The Temponauts & 60 Second Swingers


Here are two recent longplayers from the continent. Italy’s Temponauts return with a follow-up to their Teen Sound debut A Million Year Picnic. The new album The Canticle of the Temponauts sees their brand of lightly psychedelic folkrock with britpop inflections cranked up a few notches, containing eleven recordings that are surprisingly well-produced. With a distinct flavour of 90s guitar-pop to counter-balance their strictly 60s influences, they create a familiar sound that stays original thanks to a strong batch of songs. The Temponauts are still all about Rickenbackers and Byrdsian jangle, and they do it exceptionally well on opening tracks “Elsewhere” and “Teleported Girl”, a ballad-version of Novecento’s italo disco hit “Movin’ On” and most of all on the beatiful “Sueno Real”. But that’s not all, as with their Italian forerunners The Strange Flowers you can also detect a strong affinity for psychedelic-era Beatles. “A XXI Century Serenade” is the perfect example and on “The March of the Martians” you’ll also get a sample of the group’s unique scifi-psychedelia. The second cover on the album is Beach Boys’ classic “Disney Girls”, and this puts me in mind of the great but seemingly forgotten Spanish group Carrots, who also managed to create a modern European take on the 60s West Coast sound. Fleshed out with some brilliant powerpop (hear “Can’t Be True” below), Canticle… is a very satisfying sophomore release that puts The Temponauts on the same map as other European outfits like The Shake, The See See and their friends in The Rookies. Two of the album tracks are available as a free download single, “Elsewhere”/”Gone Too Far”, and the album will be available soon from local label Other Eyes (who also put out the Rookies LP I wrote about a year ago).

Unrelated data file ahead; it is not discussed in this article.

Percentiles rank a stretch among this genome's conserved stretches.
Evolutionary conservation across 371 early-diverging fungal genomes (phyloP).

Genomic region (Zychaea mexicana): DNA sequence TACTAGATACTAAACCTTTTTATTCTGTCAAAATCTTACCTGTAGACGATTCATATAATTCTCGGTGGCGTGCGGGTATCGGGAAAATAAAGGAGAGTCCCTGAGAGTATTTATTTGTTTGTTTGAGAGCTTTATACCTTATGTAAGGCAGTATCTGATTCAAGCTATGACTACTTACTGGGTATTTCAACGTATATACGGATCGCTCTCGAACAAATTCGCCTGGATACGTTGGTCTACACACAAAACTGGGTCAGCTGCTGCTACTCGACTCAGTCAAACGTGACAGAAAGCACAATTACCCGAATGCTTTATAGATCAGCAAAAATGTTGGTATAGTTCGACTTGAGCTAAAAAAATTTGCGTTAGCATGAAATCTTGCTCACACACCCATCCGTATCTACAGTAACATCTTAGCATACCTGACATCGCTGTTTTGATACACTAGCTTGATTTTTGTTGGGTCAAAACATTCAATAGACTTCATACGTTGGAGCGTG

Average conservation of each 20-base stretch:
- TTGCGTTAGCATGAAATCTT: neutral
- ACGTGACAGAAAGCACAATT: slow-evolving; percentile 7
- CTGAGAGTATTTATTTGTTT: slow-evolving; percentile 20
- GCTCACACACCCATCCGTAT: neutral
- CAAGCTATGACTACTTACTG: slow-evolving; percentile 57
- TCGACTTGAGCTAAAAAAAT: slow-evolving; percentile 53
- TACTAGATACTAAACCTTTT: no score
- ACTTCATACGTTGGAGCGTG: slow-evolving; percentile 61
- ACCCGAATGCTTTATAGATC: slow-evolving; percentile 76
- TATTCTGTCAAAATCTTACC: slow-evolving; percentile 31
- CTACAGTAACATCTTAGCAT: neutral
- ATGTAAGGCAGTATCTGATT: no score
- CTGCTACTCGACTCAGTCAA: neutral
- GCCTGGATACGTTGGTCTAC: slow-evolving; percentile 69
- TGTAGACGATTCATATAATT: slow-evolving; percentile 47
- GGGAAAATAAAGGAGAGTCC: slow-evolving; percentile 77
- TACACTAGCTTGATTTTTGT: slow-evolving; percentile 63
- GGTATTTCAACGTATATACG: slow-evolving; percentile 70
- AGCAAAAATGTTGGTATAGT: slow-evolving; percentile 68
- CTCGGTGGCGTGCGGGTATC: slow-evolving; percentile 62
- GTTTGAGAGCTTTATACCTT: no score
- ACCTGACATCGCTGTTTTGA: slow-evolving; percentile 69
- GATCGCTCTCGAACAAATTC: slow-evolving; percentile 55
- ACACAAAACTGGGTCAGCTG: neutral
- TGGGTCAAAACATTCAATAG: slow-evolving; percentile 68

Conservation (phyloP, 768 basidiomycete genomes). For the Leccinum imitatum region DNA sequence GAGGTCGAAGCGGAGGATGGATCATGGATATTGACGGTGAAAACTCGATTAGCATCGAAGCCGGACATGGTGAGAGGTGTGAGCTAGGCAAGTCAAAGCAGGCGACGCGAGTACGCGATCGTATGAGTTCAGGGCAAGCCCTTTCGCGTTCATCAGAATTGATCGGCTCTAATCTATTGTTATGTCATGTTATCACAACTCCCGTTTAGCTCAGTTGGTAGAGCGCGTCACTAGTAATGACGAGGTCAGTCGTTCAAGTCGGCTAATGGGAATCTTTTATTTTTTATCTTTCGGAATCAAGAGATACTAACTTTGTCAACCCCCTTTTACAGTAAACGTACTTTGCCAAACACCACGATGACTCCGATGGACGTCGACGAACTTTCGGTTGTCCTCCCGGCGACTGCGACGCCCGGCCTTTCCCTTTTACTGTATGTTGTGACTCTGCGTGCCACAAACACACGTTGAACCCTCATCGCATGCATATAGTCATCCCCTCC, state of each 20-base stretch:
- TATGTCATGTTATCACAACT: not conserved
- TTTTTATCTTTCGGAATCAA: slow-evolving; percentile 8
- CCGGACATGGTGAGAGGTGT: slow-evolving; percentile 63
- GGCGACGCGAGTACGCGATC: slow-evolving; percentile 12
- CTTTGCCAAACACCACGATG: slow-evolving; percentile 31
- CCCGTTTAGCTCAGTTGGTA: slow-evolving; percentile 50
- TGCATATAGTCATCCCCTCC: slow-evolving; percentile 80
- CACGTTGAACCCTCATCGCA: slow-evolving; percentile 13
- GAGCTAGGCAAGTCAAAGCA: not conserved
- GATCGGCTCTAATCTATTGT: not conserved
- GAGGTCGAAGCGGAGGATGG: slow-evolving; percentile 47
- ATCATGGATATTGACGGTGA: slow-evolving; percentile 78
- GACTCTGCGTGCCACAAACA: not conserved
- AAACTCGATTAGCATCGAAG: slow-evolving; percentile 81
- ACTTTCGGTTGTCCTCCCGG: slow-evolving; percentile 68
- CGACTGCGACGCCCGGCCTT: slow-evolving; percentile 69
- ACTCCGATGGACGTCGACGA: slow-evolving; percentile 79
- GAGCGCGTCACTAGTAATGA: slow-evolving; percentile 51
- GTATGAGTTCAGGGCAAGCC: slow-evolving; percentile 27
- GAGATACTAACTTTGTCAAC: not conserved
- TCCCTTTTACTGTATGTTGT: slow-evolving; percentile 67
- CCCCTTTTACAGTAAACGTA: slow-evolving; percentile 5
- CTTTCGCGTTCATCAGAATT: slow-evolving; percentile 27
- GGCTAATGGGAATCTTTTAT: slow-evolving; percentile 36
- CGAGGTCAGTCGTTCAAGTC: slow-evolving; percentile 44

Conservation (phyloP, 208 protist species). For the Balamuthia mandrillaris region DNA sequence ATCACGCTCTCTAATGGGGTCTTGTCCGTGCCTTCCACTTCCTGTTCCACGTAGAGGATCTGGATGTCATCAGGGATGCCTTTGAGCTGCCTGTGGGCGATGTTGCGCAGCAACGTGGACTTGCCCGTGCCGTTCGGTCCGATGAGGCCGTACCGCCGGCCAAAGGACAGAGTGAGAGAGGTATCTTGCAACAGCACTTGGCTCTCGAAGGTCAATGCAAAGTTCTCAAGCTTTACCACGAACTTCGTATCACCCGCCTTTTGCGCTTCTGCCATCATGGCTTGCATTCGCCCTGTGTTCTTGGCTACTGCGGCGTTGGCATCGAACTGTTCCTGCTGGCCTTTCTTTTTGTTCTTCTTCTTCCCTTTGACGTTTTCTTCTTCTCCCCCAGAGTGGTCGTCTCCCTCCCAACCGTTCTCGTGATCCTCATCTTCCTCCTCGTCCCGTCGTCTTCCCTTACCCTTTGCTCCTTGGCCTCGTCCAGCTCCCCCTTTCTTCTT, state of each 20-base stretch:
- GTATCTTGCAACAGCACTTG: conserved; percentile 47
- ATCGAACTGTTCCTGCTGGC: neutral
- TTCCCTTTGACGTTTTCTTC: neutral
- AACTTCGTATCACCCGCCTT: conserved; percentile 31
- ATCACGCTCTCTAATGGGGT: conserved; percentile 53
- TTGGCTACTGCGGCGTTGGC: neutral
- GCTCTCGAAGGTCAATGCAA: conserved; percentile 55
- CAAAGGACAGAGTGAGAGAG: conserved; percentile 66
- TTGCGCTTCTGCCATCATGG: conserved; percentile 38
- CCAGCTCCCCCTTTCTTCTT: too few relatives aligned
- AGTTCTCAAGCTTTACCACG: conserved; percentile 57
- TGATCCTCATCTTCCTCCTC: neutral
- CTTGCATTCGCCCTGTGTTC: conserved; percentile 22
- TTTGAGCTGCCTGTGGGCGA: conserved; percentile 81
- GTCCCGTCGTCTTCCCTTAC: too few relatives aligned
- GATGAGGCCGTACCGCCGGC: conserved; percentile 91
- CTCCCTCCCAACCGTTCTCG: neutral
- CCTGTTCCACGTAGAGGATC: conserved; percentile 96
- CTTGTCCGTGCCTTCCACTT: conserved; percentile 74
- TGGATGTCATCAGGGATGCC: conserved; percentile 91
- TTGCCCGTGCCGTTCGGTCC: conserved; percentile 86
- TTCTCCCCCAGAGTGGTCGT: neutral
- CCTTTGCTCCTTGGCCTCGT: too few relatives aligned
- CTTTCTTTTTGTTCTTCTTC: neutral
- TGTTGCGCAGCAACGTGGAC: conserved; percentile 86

Can’t Be True

60 Second Swingers have just released their debut LP, after the promising single “Lonely & Blue” from last year. The album Better With Fuzz Babe! is available from Soundflat now, and as you may have noticed that is also the title of a compilation from Greek label Fuzz Overdose, which featured the band. Fuzz Overdose released their very first EP back in 2009, and all three tracks appear in new versions on the LP along with their recent a-side, leaving only their cover of “60 Second Swinger” (Little Phil & the Nightshadows) as an exclusive b-side. There are a bunch of cover versions here too, by the likes of the The Omen, The Illusions and Murphy & the Mob. Out of the brand new originals “The Last” impresses the most, with its catchy farfisa melody. On the whole this is a very authentic and professional sounding garage revival record, as it should be considering the members have all played in various bands on the French scene, most notably The Mean Things. In fact, this album sounds like a natural progression from that group’s two LPs Out Come the Freaks! and Change Out Ways, with guitars heavy on fuzz and tremolo, lots of organ and snarling vocals. On occasion the sound also feels like a throwback to 80s revival acts, especially Sweden’s The Creeps and The Stomachmouths, which is a good thing of course. This is an incredibly strong debut, and I can’t imagine a better opening track than “Please Don’t Let Me Down”. Play it below and you’ll surely need to buy and play the rest of the record.

Please Don’t Let Me Down

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